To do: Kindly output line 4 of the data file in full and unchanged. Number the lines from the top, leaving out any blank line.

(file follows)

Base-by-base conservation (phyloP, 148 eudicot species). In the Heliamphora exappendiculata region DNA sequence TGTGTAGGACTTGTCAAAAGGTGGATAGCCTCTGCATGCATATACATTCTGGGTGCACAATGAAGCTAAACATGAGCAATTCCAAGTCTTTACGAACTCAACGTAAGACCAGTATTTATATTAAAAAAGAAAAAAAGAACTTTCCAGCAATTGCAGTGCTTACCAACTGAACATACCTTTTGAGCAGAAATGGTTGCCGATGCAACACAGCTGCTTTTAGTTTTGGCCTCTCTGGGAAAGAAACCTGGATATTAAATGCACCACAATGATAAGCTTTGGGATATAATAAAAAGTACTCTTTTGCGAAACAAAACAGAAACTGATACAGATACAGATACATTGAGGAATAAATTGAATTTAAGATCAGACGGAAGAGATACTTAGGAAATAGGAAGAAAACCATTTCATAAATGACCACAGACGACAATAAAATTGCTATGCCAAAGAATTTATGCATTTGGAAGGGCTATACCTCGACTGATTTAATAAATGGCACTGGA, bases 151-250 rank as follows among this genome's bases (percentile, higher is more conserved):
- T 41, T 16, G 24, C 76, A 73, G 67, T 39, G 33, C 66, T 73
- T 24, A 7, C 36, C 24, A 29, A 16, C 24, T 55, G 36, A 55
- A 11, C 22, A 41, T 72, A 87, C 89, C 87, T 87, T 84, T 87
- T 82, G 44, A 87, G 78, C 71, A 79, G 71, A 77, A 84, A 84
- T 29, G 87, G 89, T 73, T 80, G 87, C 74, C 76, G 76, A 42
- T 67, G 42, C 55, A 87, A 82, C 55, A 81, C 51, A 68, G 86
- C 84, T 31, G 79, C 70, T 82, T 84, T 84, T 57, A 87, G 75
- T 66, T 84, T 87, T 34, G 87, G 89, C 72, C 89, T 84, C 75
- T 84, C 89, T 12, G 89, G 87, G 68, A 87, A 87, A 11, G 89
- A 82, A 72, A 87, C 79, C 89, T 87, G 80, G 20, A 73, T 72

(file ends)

- A 11, C 22, A 41, T 72, A 87, C 89, C 87, T 87, T 84, T 87